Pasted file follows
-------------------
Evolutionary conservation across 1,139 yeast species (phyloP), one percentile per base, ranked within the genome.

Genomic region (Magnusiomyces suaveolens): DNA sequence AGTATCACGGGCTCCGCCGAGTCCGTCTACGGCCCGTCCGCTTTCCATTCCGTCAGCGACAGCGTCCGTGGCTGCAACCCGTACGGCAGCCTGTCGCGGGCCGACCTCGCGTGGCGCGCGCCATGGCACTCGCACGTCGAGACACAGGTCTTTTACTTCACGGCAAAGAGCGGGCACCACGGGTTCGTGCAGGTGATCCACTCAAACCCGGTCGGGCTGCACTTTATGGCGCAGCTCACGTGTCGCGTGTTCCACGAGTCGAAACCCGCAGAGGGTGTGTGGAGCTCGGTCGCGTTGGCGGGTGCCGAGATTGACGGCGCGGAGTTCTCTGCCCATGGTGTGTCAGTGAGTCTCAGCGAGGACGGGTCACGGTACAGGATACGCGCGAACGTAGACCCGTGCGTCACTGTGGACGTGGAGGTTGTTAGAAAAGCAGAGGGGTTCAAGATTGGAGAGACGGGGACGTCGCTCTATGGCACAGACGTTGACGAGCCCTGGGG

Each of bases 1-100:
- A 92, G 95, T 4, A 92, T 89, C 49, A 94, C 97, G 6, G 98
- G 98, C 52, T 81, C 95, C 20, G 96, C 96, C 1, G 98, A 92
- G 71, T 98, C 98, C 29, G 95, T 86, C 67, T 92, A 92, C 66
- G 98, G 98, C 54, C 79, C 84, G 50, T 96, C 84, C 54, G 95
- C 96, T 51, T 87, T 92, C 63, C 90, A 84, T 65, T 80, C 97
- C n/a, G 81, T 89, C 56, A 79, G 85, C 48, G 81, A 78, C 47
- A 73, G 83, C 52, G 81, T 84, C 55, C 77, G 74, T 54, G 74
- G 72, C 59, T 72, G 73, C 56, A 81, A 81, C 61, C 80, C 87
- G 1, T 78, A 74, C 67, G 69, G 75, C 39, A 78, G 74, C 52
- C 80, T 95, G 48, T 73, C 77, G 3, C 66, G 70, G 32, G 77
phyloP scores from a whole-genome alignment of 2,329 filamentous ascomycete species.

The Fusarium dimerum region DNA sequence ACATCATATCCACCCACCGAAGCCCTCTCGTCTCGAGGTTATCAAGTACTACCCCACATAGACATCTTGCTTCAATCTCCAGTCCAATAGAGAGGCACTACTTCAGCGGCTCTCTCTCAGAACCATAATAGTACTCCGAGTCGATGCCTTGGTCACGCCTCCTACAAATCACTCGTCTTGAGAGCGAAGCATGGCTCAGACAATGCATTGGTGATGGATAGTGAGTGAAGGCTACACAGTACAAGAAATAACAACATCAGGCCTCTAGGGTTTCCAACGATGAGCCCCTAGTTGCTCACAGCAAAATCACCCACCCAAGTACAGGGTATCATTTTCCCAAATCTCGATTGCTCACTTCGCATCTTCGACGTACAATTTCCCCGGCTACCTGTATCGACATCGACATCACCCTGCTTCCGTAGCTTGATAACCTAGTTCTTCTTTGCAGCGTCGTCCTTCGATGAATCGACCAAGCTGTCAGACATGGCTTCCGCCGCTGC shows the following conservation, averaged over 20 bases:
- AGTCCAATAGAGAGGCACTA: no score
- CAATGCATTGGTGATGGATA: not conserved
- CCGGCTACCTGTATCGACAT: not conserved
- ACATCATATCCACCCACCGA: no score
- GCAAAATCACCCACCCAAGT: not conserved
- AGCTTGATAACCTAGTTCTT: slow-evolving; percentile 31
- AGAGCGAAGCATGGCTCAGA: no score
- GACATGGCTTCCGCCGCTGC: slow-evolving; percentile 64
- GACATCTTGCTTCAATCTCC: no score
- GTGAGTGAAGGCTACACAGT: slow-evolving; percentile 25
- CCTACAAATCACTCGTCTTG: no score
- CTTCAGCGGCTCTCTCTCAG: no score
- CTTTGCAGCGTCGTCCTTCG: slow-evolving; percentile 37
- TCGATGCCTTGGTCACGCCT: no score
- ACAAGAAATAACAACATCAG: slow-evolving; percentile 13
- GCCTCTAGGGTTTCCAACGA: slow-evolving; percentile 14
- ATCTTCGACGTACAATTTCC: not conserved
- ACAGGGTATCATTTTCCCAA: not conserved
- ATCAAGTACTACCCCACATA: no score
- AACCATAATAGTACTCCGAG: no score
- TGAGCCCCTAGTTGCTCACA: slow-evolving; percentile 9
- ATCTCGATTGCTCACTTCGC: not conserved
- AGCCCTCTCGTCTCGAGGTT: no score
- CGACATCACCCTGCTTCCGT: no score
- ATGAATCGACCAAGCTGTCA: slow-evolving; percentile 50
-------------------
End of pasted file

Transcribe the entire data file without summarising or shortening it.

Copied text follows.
Evolutionary conservation across 1,139 yeast species (phyloP), one percentile per base, ranked within the genome.

Genomic region (Magnusiomyces suaveolens): DNA sequence AGTATCACGGGCTCCGCCGAGTCCGTCTACGGCCCGTCCGCTTTCCATTCCGTCAGCGACAGCGTCCGTGGCTGCAACCCGTACGGCAGCCTGTCGCGGGCCGACCTCGCGTGGCGCGCGCCATGGCACTCGCACGTCGAGACACAGGTCTTTTACTTCACGGCAAAGAGCGGGCACCACGGGTTCGTGCAGGTGATCCACTCAAACCCGGTCGGGCTGCACTTTATGGCGCAGCTCACGTGTCGCGTGTTCCACGAGTCGAAACCCGCAGAGGGTGTGTGGAGCTCGGTCGCGTTGGCGGGTGCCGAGATTGACGGCGCGGAGTTCTCTGCCCATGGTGTGTCAGTGAGTCTCAGCGAGGACGGGTCACGGTACAGGATACGCGCGAACGTAGACCCGTGCGTCACTGTGGACGTGGAGGTTGTTAGAAAAGCAGAGGGGTTCAAGATTGGAGAGACGGGGACGTCGCTCTATGGCACAGACGTTGACGAGCCCTGGGG

Each of bases 1-100:
- A 92, G 95, T 4, A 92, T 89, C 49, A 94, C 97, G 6, G 98
- G 98, C 52, T 81, C 95, C 20, G 96, C 96, C 1, G 98, A 92
- G 71, T 98, C 98, C 29, G 95, T 86, C 67, T 92, A 92, C 66
- G 98, G 98, C 54, C 79, C 84, G 50, T 96, C 84, C 54, G 95
- C 96, T 51, T 87, T 92, C 63, C 90, A 84, T 65, T 80, C 97
- C n/a, G 81, T 89, C 56, A 79, G 85, C 48, G 81, A 78, C 47
- A 73, G 83, C 52, G 81, T 84, C 55, C 77, G 74, T 54, G 74
- G 72, C 59, T 72, G 73, C 56, A 81, A 81, C 61, C 80, C 87
- G 1, T 78, A 74, C 67, G 69, G 75, C 39, A 78, G 74, C 52
- C 80, T 95, G 48, T 73, C 77, G 3, C 66, G 70, G 32, G 77
phyloP scores from a whole-genome alignment of 2,329 filamentous ascomycete species.

The Fusarium dimerum region DNA sequence ACATCATATCCACCCACCGAAGCCCTCTCGTCTCGAGGTTATCAAGTACTACCCCACATAGACATCTTGCTTCAATCTCCAGTCCAATAGAGAGGCACTACTTCAGCGGCTCTCTCTCAGAACCATAATAGTACTCCGAGTCGATGCCTTGGTCACGCCTCCTACAAATCACTCGTCTTGAGAGCGAAGCATGGCTCAGACAATGCATTGGTGATGGATAGTGAGTGAAGGCTACACAGTACAAGAAATAACAACATCAGGCCTCTAGGGTTTCCAACGATGAGCCCCTAGTTGCTCACAGCAAAATCACCCACCCAAGTACAGGGTATCATTTTCCCAAATCTCGATTGCTCACTTCGCATCTTCGACGTACAATTTCCCCGGCTACCTGTATCGACATCGACATCACCCTGCTTCCGTAGCTTGATAACCTAGTTCTTCTTTGCAGCGTCGTCCTTCGATGAATCGACCAAGCTGTCAGACATGGCTTCCGCCGCTGC shows the following conservation, averaged over 20 bases:
- AGTCCAATAGAGAGGCACTA: no score
- CAATGCATTGGTGATGGATA: not conserved
- CCGGCTACCTGTATCGACAT: not conserved
- ACATCATATCCACCCACCGA: no score
- GCAAAATCACCCACCCAAGT: not conserved
- AGCTTGATAACCTAGTTCTT: slow-evolving; percentile 31
- AGAGCGAAGCATGGCTCAGA: no score
- GACATGGCTTCCGCCGCTGC: slow-evolving; percentile 64
- GACATCTTGCTTCAATCTCC: no score
- GTGAGTGAAGGCTACACAGT: slow-evolving; percentile 25
- CCTACAAATCACTCGTCTTG: no score
- CTTCAGCGGCTCTCTCTCAG: no score
- CTTTGCAGCGTCGTCCTTCG: slow-evolving; percentile 37
- TCGATGCCTTGGTCACGCCT: no score
- ACAAGAAATAACAACATCAG: slow-evolving; percentile 13
- GCCTCTAGGGTTTCCAACGA: slow-evolving; percentile 14
- ATCTTCGACGTACAATTTCC: not conserved
- ACAGGGTATCATTTTCCCAA: not conserved
- ATCAAGTACTACCCCACATA: no score
- AACCATAATAGTACTCCGAG: no score
- TGAGCCCCTAGTTGCTCACA: slow-evolving; percentile 9
- ATCTCGATTGCTCACTTCGC: not conserved
- AGCCCTCTCGTCTCGAGGTT: no score
- CGACATCACCCTGCTTCCGT: no score
- ATGAATCGACCAAGCTGTCA: slow-evolving; percentile 50